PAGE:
Tuesday, January 22, 2013


I'd like to briefly discuss the topic of touch. Especially the topic of touching pregnant women. Every pregnant woman has more than likely experienced that dreaded strange hand coming at them in public. Nowhere is safe. Strangers at the salon, the grocery store, the gym, restaurants, and on the street will eventually get that glazed over look and walk towards you, mouth gaping like a zombie with arms outstretched, and germy hands ready to molest your protruding belly. Prepare yourself!

 I feel very lucky to have already been fat when I got pregnant because people don't seem to really notice, or aren't sure if they would be offensive by asking about if I'm pregnant. I've become secretive about my body in public and am more than happy to be able to hide under my bulky winter coat. I try to never rub my tummy or let it slip out of hiding in public places just to avoid the stranger danger that is sure to come my way should anyone catch on. My personal bubble has become increasingly smaller with each passing week of my pregnancy and my ability to be polite about being touched is minimal, even with friends and family. I'm already a protective mother lioness and you are taking your life in your hands when you reach for the belly that contains my unborn child.

The hardest part is that it isn't always strangers. Sometimes friends are the worst offenders. They are excited for you and are often really curious and just can't help themselves. In these cases, I try to be patient and simply remind people that a flat palm with no pressure is really the only acceptable way to do i,t and often by invite only. Mommy doesn't always want to be touched and really, there isn't much point in your trying if the baby is being still. No movement means nothing to feel, and nothing to feel means you're just some annoying weirdo with your hand under my boobs. I'm guilty of this myself. I can think back to plenty of my own offenses on pregnant friends and family members. Poking fingers and belly jiggling to see if I could stir the creature awake are now mortifying in hindsight. I'm lucky to have had friends and family that were as patient as I try to be now.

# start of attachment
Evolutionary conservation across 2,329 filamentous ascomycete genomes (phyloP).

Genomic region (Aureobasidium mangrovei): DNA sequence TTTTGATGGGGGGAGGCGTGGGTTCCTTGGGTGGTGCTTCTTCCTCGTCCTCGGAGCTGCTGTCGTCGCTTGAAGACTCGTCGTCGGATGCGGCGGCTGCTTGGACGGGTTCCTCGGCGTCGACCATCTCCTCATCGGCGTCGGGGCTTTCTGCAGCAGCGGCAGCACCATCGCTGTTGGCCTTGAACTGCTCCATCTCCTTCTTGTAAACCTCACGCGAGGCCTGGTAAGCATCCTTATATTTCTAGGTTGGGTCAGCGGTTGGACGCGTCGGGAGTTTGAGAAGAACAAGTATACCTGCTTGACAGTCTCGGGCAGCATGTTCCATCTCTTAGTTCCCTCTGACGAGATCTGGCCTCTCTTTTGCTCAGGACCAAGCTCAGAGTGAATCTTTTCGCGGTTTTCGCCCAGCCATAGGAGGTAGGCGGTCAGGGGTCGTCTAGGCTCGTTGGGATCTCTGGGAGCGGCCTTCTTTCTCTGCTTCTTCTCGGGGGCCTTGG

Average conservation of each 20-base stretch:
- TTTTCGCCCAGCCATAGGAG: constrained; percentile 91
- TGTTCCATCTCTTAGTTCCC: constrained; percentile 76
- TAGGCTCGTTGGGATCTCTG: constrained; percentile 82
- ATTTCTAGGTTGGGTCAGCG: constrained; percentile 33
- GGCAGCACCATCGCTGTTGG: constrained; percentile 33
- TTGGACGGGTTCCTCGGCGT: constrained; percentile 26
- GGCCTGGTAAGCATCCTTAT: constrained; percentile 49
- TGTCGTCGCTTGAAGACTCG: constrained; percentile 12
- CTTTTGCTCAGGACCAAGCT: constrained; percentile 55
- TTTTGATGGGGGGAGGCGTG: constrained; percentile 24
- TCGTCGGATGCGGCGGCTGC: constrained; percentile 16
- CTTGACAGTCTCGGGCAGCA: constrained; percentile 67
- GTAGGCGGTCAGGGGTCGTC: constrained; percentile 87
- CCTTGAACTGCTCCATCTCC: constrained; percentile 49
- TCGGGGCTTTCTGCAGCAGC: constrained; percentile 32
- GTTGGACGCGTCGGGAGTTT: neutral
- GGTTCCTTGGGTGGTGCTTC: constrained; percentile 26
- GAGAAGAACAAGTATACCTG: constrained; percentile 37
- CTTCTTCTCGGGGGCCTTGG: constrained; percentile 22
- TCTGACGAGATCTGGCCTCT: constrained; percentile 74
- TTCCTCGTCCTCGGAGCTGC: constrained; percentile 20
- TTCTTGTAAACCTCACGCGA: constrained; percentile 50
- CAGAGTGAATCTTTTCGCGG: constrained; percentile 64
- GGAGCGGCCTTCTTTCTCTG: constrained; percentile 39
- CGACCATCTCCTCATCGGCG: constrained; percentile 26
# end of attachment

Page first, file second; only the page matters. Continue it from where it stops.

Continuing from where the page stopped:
I have figured out some ground rules when it comes to being the eager friend or the unknowing stranger around a pregnant woman:

1. Always greet mommy first. Do not act like her belly is the only important thing about her.

2. Unless you are a kindly old woman who cannot resist the urge to touch a pregnant belly, keep your fucking hands to yourself.

3. Unless the pregnant stranger, acquaintance, or friend has already shared the news or their water has just broken in front of you DO NOT ASK pregnancy questions. Trust me, you don't want to be that asshole that asks a plump person when they are due only to ruin their day because they aren't pregnant at all.

4. Learn to read the room. If the pregnant person seems at all moody, do not touch. You may not get that hand back.

5. Only after asking if the baby is moving and gaining permission should you touch that belly.